exit(1);
    }

    file = fopen(DOWNLOAD_PATH, "wb");
    curl_easy_setopt(curl, CURLOPT_URL, url);
    curl_easy_setopt(curl, CURLOPT_WRITEFUNCTION, WriteData);
    curl_easy_setopt(curl, CURLOPT_WRITEDATA, file);
    result = curl_easy_perform(curl);
    //fprintf(file, "\n");
    curl_easy_cleanup(curl);
    fclose(file);

}

program.c

/**
 * This project downloads stock data from Yahoo Finance.
 * 
 * @author Ben Antonellis
*/

#include <stdio.h>
#include <stdlib.h>

#include "downloader.h"

int main(int argc, char** argv) {

    char* result = (char*)malloc(256);
    if (FormatQueryString(result, "SPY", "2020-09-01", "2020-10-01", "1mo") > 0) {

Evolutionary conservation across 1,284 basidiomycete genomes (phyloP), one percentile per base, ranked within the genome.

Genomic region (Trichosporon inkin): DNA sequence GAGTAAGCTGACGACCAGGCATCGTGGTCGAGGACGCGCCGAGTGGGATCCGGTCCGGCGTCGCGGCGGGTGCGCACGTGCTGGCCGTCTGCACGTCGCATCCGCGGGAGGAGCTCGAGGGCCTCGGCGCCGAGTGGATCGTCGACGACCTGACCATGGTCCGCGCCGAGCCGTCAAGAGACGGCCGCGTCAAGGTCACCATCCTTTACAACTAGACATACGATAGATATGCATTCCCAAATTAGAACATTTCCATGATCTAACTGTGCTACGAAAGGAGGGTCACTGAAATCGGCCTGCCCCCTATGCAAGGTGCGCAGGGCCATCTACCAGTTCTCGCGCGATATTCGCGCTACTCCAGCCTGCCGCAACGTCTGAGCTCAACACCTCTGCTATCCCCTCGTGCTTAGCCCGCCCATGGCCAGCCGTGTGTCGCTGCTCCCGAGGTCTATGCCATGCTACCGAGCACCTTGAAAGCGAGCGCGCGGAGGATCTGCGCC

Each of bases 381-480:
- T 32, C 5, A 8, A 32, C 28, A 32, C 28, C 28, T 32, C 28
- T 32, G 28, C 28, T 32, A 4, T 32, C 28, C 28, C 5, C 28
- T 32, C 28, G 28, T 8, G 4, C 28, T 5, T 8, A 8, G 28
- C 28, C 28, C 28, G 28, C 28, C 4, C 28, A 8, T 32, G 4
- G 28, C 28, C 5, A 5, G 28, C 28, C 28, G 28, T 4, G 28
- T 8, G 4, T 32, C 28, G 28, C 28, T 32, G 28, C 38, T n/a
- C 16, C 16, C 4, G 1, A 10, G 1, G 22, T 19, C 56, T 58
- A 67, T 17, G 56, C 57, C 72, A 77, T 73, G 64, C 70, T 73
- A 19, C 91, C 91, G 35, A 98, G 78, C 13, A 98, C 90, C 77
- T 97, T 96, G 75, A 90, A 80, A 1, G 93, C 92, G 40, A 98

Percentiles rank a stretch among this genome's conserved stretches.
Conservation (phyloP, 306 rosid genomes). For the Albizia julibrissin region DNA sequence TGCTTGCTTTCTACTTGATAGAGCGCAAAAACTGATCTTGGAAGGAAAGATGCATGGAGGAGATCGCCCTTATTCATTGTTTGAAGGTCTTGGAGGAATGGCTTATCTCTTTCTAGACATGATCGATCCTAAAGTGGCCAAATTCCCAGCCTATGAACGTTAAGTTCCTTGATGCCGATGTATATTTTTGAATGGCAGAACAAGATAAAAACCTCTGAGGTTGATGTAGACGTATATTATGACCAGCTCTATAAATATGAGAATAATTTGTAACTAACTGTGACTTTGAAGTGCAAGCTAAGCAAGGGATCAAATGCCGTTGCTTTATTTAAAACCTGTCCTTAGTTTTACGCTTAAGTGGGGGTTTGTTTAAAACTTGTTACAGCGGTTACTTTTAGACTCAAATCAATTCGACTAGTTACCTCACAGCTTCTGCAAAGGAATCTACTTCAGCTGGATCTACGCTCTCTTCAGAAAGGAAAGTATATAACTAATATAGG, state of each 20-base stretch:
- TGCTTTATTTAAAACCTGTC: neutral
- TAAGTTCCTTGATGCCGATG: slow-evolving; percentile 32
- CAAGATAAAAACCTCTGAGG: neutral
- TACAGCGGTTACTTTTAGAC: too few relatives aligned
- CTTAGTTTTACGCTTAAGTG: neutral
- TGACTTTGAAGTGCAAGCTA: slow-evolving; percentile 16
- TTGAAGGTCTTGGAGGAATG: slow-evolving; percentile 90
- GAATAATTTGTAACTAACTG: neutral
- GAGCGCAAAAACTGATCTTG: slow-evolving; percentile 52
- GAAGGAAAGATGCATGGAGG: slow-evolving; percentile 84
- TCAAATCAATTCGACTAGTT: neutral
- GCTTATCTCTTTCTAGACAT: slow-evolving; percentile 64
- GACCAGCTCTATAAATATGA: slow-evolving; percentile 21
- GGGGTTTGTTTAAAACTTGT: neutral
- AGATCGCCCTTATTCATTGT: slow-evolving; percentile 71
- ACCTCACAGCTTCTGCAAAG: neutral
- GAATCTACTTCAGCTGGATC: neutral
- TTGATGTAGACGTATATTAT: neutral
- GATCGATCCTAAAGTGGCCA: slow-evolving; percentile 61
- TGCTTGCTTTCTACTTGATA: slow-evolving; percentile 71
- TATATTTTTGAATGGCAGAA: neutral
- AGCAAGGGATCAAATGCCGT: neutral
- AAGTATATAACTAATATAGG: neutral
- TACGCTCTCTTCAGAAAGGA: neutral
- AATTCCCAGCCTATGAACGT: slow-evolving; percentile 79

printf("Error in FormatQueryString\n");
        exit(1);
    }
    DownloadData(result);
    DateToUnix("2020-09-01");

    return 0;

}

A specific question I have is about the malloc statement. I use 256 because that seems to be enough to fit the query string, but I'm not sure about the ramifications about allocating too much space for the query, or perhaps not enough.

\$\endgroup\$
1
  • \$\begingroup\$ Either tell FormatQueryString() to strncpy() at most BUF_LEN (256) bytes, or finesse the string lifecycle details of your API. \$\endgroup\$
    – J_H
    Commented Aug 24, 2023 at 19:50

3 Answers 3

5
\$\begingroup\$

Enable all compiler warnings

This saves you and others time.

  • warning: implicit declaration of function 'strptime'; did you mean 'strftime'? [-Wimplicit-function-declaration]
  • warning: comparison between pointer and integer